Last year’s winner Chaz Mostert will be competing on the Melbourne Performance Centre (MPC) team, and will once again be one to look out for in his Audi RS 3 LMS. Chaz put together a stunning purple patch on the Mountain with a brilliant Bathurst 1000 win capped off by taking the TCR title also at Bathurst. Fellow MPC racer Luke King finished in a very respectable fourth place last year, so it will be fascinating to see if this pair can replicate those results.

touring car racing series driver celebrating

Nathan Morcom and Josh Bucham of HMO Customer racing both had top seven finishes last year, and they will both race once again in the Hyundai i30N. Can they do even better this year?

Other teams to look out for will be Garry Rogers Motorsport (GRM). In the impressive Peugeot 308 TCR will be last year’s runner up Aaron Cameron, a driver who is showing great adaptability including starring in the S5000s. Having also finished third in 2019, will he finally be able to win the entire thing this year? Also on the GRM team will be Jordan Cox and Michael Caruso, driving the stunning Alfa Romeo Giulietta Veloce, and they will be an absolute must-watch.

Who do you think will place in the top four this year? Will we see the usual suspects, or will some new talent shine through?



There had been a squabble between Australian Supercar race organizers, and the TCR Australia event managers previously, according to an article published on July 16, 2019, on Auto Action (Australia).  Back then, magazine sources explained that Supercars had moved to block TCR Australia and their bid to gain a spot on the Adelaide 400 undercard, claiming a breach of contract.

Additionally, it was believed Supercars had moved to actively discourage V8 drivers from participating in the new Australian TCR series.

The rivalry was expected to abate, when a consortium known as Racing Australia Consolidated Enterprises Ltd, or RACE bought Supercars Australia to essentially create a monopoly with Supercars and the ARG (Australian Racing Group) controlling the rest. With issues in late 2021 around Covid and the timing of the Bathurst 1000, a joint massive 6 day event was held in December. It now seems that RACE will continue to find the best media deals out there and let Supercars compete with ARG, with ARG having recently signed new broadcast deals with Stan Sport direct rivals of the Supercars networks. And while Repco took over the naming rights of the Bathurst 1000, Supercheap Auto jumped ship to secure naming rights for TCR.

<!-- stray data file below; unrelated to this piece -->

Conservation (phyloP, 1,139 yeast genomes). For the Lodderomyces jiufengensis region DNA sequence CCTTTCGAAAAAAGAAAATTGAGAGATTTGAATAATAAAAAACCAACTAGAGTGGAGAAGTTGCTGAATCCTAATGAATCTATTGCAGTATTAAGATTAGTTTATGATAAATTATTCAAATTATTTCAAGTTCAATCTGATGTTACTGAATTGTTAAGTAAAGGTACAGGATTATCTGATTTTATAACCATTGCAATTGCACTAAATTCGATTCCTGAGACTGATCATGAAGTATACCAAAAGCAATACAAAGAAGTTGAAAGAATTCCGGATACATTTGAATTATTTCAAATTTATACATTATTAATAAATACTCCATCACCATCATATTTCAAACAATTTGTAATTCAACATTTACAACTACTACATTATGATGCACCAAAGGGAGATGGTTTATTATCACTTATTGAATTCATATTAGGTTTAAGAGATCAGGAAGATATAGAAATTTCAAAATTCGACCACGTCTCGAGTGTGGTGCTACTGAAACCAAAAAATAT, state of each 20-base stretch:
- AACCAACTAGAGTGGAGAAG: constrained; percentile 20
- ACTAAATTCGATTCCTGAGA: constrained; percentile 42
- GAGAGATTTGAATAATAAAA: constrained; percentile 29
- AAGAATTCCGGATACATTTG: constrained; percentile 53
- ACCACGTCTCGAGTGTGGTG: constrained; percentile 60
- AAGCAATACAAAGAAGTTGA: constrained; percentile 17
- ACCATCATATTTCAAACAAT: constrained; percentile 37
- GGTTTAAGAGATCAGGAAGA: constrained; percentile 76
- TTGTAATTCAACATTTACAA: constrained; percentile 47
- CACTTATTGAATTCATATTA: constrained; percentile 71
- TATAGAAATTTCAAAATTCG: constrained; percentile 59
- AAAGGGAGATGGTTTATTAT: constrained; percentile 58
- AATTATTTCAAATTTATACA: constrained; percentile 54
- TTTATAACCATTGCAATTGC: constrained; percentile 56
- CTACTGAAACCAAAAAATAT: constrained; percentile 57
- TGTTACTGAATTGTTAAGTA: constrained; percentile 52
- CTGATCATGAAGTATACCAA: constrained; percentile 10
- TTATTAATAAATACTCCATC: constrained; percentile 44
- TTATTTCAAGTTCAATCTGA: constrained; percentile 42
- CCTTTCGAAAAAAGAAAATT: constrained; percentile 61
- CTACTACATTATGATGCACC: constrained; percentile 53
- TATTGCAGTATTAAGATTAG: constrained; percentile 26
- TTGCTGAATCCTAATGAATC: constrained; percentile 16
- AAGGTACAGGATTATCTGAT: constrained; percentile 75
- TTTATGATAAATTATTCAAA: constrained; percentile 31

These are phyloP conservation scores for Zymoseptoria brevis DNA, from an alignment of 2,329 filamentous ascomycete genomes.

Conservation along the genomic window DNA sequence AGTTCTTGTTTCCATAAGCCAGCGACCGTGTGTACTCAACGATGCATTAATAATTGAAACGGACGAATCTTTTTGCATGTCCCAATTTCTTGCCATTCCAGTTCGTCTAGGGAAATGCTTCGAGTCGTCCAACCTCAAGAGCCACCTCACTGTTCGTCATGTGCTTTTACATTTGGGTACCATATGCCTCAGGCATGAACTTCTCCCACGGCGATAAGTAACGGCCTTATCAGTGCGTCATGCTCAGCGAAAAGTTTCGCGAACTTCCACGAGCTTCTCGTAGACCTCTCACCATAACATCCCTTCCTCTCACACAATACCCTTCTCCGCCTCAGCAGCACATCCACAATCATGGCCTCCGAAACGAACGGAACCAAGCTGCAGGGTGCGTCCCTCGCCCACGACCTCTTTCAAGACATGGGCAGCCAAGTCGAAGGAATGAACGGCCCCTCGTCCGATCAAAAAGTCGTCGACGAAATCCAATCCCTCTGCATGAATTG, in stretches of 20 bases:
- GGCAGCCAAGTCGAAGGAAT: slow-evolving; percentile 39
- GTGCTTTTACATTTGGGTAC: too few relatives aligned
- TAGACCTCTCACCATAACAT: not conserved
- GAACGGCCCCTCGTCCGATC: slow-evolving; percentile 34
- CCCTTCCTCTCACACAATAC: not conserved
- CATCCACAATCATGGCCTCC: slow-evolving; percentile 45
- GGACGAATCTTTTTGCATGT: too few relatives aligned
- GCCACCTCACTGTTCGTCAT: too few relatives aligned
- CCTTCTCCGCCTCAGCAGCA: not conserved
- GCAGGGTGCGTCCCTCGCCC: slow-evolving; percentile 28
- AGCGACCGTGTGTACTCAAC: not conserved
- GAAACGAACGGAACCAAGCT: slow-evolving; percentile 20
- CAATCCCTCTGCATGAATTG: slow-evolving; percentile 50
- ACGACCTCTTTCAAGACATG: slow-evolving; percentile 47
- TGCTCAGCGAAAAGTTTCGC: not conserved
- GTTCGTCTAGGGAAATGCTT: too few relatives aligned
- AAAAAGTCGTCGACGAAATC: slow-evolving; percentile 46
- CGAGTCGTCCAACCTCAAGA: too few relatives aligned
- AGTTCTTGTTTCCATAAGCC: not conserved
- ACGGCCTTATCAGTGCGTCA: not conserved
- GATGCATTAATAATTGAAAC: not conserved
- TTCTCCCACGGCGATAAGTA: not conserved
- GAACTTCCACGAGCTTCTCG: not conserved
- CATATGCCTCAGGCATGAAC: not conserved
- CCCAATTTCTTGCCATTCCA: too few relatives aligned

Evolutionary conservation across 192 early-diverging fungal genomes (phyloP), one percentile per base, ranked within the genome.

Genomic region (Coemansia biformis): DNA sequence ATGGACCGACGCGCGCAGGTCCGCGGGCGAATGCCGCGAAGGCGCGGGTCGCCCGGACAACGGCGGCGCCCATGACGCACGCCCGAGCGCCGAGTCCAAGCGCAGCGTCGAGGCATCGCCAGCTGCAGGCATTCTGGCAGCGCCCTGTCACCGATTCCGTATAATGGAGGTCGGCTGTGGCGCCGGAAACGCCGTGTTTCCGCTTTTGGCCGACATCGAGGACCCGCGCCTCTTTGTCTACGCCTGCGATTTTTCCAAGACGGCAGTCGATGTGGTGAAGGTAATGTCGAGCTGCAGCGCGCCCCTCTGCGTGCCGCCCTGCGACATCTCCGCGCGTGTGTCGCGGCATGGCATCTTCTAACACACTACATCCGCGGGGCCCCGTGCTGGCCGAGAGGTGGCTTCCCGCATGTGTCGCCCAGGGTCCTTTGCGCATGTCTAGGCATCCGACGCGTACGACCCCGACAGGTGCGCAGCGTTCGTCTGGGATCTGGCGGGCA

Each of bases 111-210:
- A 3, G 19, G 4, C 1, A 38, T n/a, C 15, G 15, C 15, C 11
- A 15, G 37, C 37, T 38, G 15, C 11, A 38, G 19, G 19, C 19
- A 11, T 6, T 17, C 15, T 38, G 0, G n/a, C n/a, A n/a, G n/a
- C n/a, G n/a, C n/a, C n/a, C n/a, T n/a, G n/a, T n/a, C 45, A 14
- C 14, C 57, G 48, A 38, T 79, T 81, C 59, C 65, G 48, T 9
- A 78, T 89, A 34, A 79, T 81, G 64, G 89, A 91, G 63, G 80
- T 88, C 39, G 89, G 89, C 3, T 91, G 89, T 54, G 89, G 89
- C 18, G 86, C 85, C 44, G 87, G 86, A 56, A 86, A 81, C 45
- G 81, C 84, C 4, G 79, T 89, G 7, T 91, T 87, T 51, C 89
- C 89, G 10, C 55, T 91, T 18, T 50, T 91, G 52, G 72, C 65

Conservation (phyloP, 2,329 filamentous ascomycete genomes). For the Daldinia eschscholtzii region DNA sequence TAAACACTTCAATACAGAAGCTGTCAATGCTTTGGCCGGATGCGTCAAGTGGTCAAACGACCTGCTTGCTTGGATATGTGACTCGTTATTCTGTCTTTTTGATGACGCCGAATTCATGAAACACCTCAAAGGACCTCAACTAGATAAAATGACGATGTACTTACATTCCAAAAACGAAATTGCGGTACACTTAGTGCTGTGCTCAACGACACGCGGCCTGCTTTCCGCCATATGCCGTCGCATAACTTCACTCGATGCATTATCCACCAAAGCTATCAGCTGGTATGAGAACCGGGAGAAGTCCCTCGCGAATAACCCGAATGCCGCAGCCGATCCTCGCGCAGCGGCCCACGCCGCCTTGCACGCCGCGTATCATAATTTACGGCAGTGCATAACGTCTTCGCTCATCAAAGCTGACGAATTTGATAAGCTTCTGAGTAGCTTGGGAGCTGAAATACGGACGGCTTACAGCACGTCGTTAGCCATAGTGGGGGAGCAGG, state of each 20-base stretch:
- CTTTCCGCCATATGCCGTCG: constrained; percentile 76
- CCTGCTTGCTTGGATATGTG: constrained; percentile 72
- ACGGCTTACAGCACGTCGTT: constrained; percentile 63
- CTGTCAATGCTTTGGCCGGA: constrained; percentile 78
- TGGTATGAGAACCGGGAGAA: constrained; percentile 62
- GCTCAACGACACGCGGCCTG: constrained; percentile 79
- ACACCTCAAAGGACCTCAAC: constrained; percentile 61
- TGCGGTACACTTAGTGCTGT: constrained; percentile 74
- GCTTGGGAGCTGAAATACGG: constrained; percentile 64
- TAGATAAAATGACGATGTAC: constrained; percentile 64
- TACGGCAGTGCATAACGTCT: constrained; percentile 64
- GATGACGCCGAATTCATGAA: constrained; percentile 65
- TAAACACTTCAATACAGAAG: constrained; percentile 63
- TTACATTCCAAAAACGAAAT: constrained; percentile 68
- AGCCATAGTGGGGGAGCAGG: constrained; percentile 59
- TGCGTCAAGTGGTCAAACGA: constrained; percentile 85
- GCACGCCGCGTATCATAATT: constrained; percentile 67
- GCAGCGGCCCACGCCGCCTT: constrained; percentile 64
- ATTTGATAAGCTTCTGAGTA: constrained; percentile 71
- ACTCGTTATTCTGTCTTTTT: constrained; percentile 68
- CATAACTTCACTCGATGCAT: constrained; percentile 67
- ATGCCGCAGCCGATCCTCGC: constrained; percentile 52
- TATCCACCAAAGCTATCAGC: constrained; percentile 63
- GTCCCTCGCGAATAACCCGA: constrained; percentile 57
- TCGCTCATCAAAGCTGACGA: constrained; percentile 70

Additionally, Supercars veteran Fabian Coulthard made his Supercheap Auto TCR Australia debut with the backing of Stan at the opening round of the SpeedSeries at AWC Race Tasmania on February 12-13, 2022.

man standing next to a blue race car

The new partnership will provide coverage of the SpeedSeries with every race streamed ad-free, live and on demand. This will include exclusive coverage of the Supercheap Auto TCR Australia Series, S5000 Australian Drivers’ Championship, Turtle Wax Trans Am Series, Gulf Western Oil Touring Car Masters, Fanatec GT World Challenge Australia, AWC Race Tasmania, Hi-Tec Oils Bathurst 6 Hour and Supercheap Auto Bathurst International.

Whilst motorsport has faced a great deal of financial uncertainty in recent years, especially due to the COVID-19 pandemic, there is still a great hope that the experience of the new RACE directors can cleverly manage both entities and create a viable and sustainable full suite of motorsport competition and entertainment on a national level. They are hoping the rivalry will capture a broad fan base and fuel a strong future for the sport.

TCR Calendar for 2022

touring car racing series cars with ocean

February 11-13 – Symmons Plains Raceway, TAS (Race Tasmania)

March 18-20 – Phillip Island Grand Prix Circuit, VIC (Shannons Motorsport Australia Championships)

April 15-17Mount Panorama Motor Racing Circuit, NSW (Hi-Tec Oils Bathurst 6 Hour)

May 27-29 – Sydney Motorsport Park, NSW (Shannons Motorsport Australia Championships)

August 5-7 – Queensland Raceway, QLD (Shannons Motorsport Australia Championships)

September 16-18Sandown Raceway, VIC (Shannons Motorsport Australia Championships)

November 11-13Mount Panorama Motor Racing Circuit, NSW (Supercheap Auto Bathurst International)